After impressing on the big stage with a calm and collected performance against Michigan State, Everett Golson took a huge step backwards on Saturday night, failing to recover from the interception he threw on his first passing attempt. The future of the Irish is still very much in Golson’s hands, but it’s hard to fault Kelly for pulling the young quarterback and relieving him with junior Tommy Rees.

Golson’s stat line was a scary one: Just 3 of 8 passing for 30 yards with two interceptions. Golson’s second pick got him pulled, after the sophomore rolled right on second and goal and threw a jump ball into the end zone when throwing it away was the play the Irish coaching staff drilled into the quarterbacks’ heads all offseason. From there, Kelly kept the offense in Rees’ hands, and the junior completed 8 of 11 throws for 115 yards while running for the team’s only touchdown.

“I think we saw that the defense is such that we want to make sure that we limit turnovers,” Kelly said. “Early on we turned the ball over and that’s ultimately why we made the change at quarterback.”

Golson watched the games final 38 minutes on the sideline, a fate that has many wondering if the young quarterback will suffer a crisis of confidence. Kelly isn’t one of them.

“I don’t really believe it’s a matter of confidence as much as he just has to settle down,” Kelly said of Golson. “He was not as comfortable as I would have liked after playing the Michigan State game where he was in an incredible environment. He needs to settle down a bit and he’s going to be just fine.”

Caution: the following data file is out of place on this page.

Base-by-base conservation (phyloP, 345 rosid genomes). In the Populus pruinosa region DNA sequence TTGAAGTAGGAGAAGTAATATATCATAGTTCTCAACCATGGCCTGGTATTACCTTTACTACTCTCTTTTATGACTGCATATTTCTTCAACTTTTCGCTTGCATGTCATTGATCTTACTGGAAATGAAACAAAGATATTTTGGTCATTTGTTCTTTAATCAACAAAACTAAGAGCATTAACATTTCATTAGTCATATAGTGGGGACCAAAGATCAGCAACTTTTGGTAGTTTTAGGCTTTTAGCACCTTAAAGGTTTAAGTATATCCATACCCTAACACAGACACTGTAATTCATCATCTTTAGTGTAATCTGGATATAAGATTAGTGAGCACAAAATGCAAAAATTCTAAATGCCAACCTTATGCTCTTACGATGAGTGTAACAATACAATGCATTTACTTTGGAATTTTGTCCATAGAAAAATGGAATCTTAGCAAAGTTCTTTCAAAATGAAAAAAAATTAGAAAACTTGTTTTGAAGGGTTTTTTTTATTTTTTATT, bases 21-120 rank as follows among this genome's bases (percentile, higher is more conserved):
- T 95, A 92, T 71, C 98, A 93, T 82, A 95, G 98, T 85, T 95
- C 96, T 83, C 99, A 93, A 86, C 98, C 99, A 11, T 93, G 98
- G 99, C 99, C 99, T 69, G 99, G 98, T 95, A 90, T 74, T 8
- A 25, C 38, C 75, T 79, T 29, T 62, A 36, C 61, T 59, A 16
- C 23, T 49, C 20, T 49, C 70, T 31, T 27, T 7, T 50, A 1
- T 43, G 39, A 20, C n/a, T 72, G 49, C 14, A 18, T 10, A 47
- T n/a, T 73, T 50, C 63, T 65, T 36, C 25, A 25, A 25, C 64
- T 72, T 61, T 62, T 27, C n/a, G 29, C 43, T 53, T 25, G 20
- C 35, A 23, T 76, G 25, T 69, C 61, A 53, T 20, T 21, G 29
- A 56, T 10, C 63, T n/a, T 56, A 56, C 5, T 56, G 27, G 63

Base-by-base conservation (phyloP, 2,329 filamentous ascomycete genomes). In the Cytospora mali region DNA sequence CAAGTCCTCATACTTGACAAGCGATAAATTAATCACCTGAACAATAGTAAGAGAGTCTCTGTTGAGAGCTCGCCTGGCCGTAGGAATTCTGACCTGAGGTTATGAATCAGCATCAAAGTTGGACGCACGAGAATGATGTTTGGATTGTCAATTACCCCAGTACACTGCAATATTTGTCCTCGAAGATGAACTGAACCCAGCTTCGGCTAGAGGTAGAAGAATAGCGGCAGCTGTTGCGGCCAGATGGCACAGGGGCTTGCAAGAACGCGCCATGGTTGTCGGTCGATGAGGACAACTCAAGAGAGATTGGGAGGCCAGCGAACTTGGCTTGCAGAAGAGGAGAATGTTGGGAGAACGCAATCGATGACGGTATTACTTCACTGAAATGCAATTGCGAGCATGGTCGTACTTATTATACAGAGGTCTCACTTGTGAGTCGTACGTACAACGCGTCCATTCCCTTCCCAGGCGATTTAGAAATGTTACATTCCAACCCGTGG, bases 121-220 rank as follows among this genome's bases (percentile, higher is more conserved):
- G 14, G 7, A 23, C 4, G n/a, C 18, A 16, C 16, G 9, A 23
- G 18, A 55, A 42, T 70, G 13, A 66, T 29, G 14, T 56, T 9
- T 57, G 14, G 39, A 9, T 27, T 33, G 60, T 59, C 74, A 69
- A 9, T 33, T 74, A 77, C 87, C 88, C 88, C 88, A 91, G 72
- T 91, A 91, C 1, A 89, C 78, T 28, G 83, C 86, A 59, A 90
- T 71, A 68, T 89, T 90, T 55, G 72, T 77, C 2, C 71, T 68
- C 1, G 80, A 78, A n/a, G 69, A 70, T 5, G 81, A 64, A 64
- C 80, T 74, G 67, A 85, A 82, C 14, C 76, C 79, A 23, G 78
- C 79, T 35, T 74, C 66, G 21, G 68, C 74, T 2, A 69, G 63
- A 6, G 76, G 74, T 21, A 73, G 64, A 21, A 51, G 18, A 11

Kelly quickly named Golson his starter for Miami but didn’t take away the option to play Rees if he feels like the offense needs him.

“I think we’re fairly comfortable if we need Tommy to come in and handle some of the offense for us, if we feel like it’s necessary, we will,” Kelly said. “He’s a great asset to have if you need him to close out a game, and we’ll continue to go that route. We’d like to continue to develop Everett so we don’t have to do that, but we’re still going to try to win football games anyway possible.”

Winning games cures a lot of ills, and it’s also the key to keeping a potential thorny quarterbacking situation contained.

***

Notre Dame’s relentless front seven took Michigan out of its game plan early.

It didn’t take long for Al Borges to throw the kitchen sink at Notre Dame. Setting up a trick play from the first snap, the Wolverines relied on gimmicks from the start, hoping to catch Notre Dame’s defense out of position. It earned an early pass interference call against Danny Spond when wide receiver Devin Gardner tried to complete a throw-back pass, but it bit the Wolverines later, with Michigan relying on running back Vincent Smith to throw a halfback pass after a 12 play drive marched Michigan down to the Irish ten yard line.

Michigan’s first two trips into the Irish red zone netted zero points, thanks to the ferocious play of Notre Dame’s defensive front and Michigan’s unwillingness to go toe-to-toe in the red zone. After Golson’s early pick set up Michigan 1st and Goal at the Irish 10, the Wolverines proceeded to go backwards. First the Irish stuffed Fitzgerald Toussaint for a loss of two. Then it wasa  Prince Shembo sack of Robinson for a loss of three more. On 3rd and 15, it was Stephon Tuitt that made another big play, dropping Robinson for a 10 yard loss. First and Goal was now a 43-yard field goal attempt that Brendan Gibbons pushed wide.